Three men from St James will receive the Badge of Honour for Gallantry for rescuing five persons, including a baby, after heavy rains flooded roads and buildings in St James on November 22 last year.
The three are 27-year-old fruit vendor Jevon Lewis from Catherine Hall, 38-year-old barber Lloyd Nelson from Montego Bay, and Aristel Saint-Joy who is a 22-year-old barber born in Haiti but living in Jamaica since 2014.
The men will receive their award during the National Honours and Awards Ceremony on the lawns of King’s House on National Heroes Day, October 15.
This is how the rescue unfolded:
Nelson was at his salon trying frantically to save some appliances as the water level rose.
A chilling cry for help stopped him in his tracks.
He noticed some people were trapped at Union Street Auto Shop.
“I knew there was a young lady working there who recently had a baby, plus she had a young daughter as well. Both were with her in the building,” Nelson explained.
He told the state-owned Jamaica Information Service that he swam towards the auto shop, dodging floating cars and debris, but determined to help the woman and her children.
Nelson tried to open the door to the auto shop to take the trapped people out, but to no avail.
“I tried to use a gas drum that was at the doorway to break the glass door, but it was not working. So I took my merino (undershirt) off, wrapped it around my hand and broke the glass,” he added.
“When I got access, I was handed the baby first; the baby girl seemed at the time to be about five months old. I realised there were still two women and two children – a little girl and boy – inside for me to take out.”
Nelson was joined by Lewis, then by Saint-Joy.
They helped the women and children to climb to the roof of the auto shop and a nearby wall.
Except for one of the ladies sustaining a large wound when she stepped on a broken glass at the auto shop, any other injuries sustained by the persons rescued were minor.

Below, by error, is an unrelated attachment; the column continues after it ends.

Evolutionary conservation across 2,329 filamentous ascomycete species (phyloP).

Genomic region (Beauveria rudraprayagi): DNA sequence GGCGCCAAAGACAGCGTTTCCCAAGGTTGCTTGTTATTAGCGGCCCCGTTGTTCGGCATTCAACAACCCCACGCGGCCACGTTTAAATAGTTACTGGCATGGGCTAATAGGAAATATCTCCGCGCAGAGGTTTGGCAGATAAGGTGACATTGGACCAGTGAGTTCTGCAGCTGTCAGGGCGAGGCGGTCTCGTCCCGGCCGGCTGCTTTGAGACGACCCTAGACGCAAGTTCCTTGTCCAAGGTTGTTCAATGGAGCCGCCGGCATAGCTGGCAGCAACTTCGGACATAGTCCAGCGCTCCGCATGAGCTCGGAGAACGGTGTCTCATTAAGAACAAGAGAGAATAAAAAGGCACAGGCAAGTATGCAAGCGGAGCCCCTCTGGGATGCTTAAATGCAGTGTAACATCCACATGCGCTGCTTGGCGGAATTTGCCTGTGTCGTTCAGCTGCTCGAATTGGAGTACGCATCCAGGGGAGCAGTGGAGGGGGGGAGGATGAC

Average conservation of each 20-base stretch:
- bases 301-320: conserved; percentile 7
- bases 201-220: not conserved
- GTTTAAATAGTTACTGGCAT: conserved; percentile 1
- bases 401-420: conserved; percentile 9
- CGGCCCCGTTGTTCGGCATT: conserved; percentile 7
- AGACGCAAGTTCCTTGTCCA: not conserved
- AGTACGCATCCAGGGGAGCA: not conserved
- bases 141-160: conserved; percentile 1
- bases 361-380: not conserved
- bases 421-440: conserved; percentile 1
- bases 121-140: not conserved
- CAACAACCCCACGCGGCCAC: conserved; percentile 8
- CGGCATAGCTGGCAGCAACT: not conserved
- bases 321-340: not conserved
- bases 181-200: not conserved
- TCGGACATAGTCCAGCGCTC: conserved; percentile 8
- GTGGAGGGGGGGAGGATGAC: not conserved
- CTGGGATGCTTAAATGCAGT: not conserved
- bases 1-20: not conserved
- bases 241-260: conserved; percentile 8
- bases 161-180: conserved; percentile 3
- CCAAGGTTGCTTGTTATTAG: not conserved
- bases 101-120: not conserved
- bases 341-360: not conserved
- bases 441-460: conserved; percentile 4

Meanwhile, Nelson stated that, since the rescue last year, he has been called a hero. But he does not see himself that way, as he did what any well-thinking person would have done – save another human’s life.
“When everyone started to call me a hero, I did not feel like one,” Nelson said.
“I just knew I was doing something good, and it’s a good feeling to have saved them. Hopefully, someone would have saved me if I was in that position.”
Nelson further stated that Prime Minister Andrew Holness, who later visited Montego Bay to assess the damage caused by the flooding, commended him for his bravery.
One of the women he rescued wrote to the prime minister a few weeks later, detailing the courageous acts.
“A couple weeks later, I got a call from the prime minister’s secretary, who told me I was going to receive a National Award. I was very happy and grateful,” Nelson said.
Meanwhile, all three men have seen the persons they rescued – all of whom continue to express gratitude to the heroes.
“I have seen the mother of the baby; she told me thanks; and the child’s father not only thanked me but also bought me a top-of-the-line shear. I really appreciate it,” Nelson said.
When asked if they would go through their daring rescue efforts again – dodging floating cars and debris in murky, dangerous waters – the three men gave a resounding yes.
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